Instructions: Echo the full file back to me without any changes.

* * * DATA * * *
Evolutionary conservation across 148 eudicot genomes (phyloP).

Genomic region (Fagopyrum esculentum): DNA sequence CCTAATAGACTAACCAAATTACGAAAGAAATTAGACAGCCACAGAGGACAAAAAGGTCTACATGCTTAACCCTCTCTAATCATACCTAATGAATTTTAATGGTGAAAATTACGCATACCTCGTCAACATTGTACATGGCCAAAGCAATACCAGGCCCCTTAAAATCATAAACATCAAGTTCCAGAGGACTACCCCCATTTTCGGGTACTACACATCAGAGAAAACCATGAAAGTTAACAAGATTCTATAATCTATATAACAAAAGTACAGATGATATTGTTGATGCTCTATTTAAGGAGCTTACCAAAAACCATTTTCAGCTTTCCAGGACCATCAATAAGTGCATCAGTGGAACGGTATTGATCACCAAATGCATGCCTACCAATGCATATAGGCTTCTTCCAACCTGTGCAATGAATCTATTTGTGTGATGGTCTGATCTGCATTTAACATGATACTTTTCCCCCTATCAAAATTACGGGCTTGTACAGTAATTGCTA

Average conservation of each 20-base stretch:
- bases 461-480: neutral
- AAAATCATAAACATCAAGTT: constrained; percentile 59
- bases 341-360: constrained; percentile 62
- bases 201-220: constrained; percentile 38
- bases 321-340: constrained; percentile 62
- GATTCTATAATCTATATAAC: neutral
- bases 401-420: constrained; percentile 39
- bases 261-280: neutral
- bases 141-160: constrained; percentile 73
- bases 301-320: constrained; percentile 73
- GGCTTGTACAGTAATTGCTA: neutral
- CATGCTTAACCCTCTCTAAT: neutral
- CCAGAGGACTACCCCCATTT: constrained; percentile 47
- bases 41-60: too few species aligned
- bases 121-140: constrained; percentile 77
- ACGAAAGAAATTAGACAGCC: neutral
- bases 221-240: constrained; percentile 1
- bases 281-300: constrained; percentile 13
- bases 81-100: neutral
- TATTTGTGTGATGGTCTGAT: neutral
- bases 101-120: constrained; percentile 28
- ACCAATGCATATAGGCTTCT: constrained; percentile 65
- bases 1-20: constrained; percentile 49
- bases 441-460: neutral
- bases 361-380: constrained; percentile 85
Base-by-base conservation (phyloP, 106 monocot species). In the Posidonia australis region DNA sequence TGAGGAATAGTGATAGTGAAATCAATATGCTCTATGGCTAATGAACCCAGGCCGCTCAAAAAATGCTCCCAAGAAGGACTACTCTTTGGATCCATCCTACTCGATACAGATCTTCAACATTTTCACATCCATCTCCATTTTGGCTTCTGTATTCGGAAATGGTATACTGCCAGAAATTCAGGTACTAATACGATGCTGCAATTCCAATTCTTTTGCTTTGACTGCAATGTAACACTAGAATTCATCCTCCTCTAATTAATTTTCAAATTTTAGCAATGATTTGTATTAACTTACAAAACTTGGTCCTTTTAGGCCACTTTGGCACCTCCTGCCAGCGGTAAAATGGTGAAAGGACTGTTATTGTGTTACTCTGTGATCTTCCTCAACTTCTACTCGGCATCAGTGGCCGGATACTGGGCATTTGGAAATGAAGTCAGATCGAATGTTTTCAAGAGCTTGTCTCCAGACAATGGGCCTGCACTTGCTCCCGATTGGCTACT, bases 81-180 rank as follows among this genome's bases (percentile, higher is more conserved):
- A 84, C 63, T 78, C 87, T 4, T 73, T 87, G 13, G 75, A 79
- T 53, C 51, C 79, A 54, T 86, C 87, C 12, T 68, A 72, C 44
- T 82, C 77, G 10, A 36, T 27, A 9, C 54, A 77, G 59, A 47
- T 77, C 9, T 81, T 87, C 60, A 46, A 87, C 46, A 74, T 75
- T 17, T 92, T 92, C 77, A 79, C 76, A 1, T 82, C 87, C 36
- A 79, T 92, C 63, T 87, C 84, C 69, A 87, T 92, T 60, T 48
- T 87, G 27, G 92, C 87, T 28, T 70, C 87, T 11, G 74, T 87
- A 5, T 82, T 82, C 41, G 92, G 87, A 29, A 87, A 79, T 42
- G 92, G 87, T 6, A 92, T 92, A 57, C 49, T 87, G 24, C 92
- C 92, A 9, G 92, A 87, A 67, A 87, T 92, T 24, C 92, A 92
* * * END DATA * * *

Evolutionary conservation across 148 eudicot genomes (phyloP).

Genomic region (Fagopyrum esculentum): DNA sequence CCTAATAGACTAACCAAATTACGAAAGAAATTAGACAGCCACAGAGGACAAAAAGGTCTACATGCTTAACCCTCTCTAATCATACCTAATGAATTTTAATGGTGAAAATTACGCATACCTCGTCAACATTGTACATGGCCAAAGCAATACCAGGCCCCTTAAAATCATAAACATCAAGTTCCAGAGGACTACCCCCATTTTCGGGTACTACACATCAGAGAAAACCATGAAAGTTAACAAGATTCTATAATCTATATAACAAAAGTACAGATGATATTGTTGATGCTCTATTTAAGGAGCTTACCAAAAACCATTTTCAGCTTTCCAGGACCATCAATAAGTGCATCAGTGGAACGGTATTGATCACCAAATGCATGCCTACCAATGCATATAGGCTTCTTCCAACCTGTGCAATGAATCTATTTGTGTGATGGTCTGATCTGCATTTAACATGATACTTTTCCCCCTATCAAAATTACGGGCTTGTACAGTAATTGCTA

Average conservation of each 20-base stretch:
- bases 461-480: neutral
- AAAATCATAAACATCAAGTT: constrained; percentile 59
- bases 341-360: constrained; percentile 62
- bases 201-220: constrained; percentile 38
- bases 321-340: constrained; percentile 62
- GATTCTATAATCTATATAAC: neutral
- bases 401-420: constrained; percentile 39
- bases 261-280: neutral
- bases 141-160: constrained; percentile 73
- bases 301-320: constrained; percentile 73
- GGCTTGTACAGTAATTGCTA: neutral
- CATGCTTAACCCTCTCTAAT: neutral
- CCAGAGGACTACCCCCATTT: constrained; percentile 47
- bases 41-60: too few species aligned
- bases 121-140: constrained; percentile 77
- ACGAAAGAAATTAGACAGCC: neutral
- bases 221-240: constrained; percentile 1
- bases 281-300: constrained; percentile 13
- bases 81-100: neutral
- TATTTGTGTGATGGTCTGAT: neutral
- bases 101-120: constrained; percentile 28
- ACCAATGCATATAGGCTTCT: constrained; percentile 65
- bases 1-20: constrained; percentile 49
- bases 441-460: neutral
- bases 361-380: constrained; percentile 85
Base-by-base conservation (phyloP, 106 monocot species). In the Posidonia australis region DNA sequence TGAGGAATAGTGATAGTGAAATCAATATGCTCTATGGCTAATGAACCCAGGCCGCTCAAAAAATGCTCCCAAGAAGGACTACTCTTTGGATCCATCCTACTCGATACAGATCTTCAACATTTTCACATCCATCTCCATTTTGGCTTCTGTATTCGGAAATGGTATACTGCCAGAAATTCAGGTACTAATACGATGCTGCAATTCCAATTCTTTTGCTTTGACTGCAATGTAACACTAGAATTCATCCTCCTCTAATTAATTTTCAAATTTTAGCAATGATTTGTATTAACTTACAAAACTTGGTCCTTTTAGGCCACTTTGGCACCTCCTGCCAGCGGTAAAATGGTGAAAGGACTGTTATTGTGTTACTCTGTGATCTTCCTCAACTTCTACTCGGCATCAGTGGCCGGATACTGGGCATTTGGAAATGAAGTCAGATCGAATGTTTTCAAGAGCTTGTCTCCAGACAATGGGCCTGCACTTGCTCCCGATTGGCTACT, bases 81-180 rank as follows among this genome's bases (percentile, higher is more conserved):
- A 84, C 63, T 78, C 87, T 4, T 73, T 87, G 13, G 75, A 79
- T 53, C 51, C 79, A 54, T 86, C 87, C 12, T 68, A 72, C 44
- T 82, C 77, G 10, A 36, T 27, A 9, C 54, A 77, G 59, A 47
- T 77, C 9, T 81, T 87, C 60, A 46, A 87, C 46, A 74, T 75
- T 17, T 92, T 92, C 77, A 79, C 76, A 1, T 82, C 87, C 36
- A 79, T 92, C 63, T 87, C 84, C 69, A 87, T 92, T 60, T 48
- T 87, G 27, G 92, C 87, T 28, T 70, C 87, T 11, G 74, T 87
- A 5, T 82, T 82, C 41, G 92, G 87, A 29, A 87, A 79, T 42
- G 92, G 87, T 6, A 92, T 92, A 57, C 49, T 87, G 24, C 92
- C 92, A 9, G 92, A 87, A 67, A 87, T 92, T 24, C 92, A 92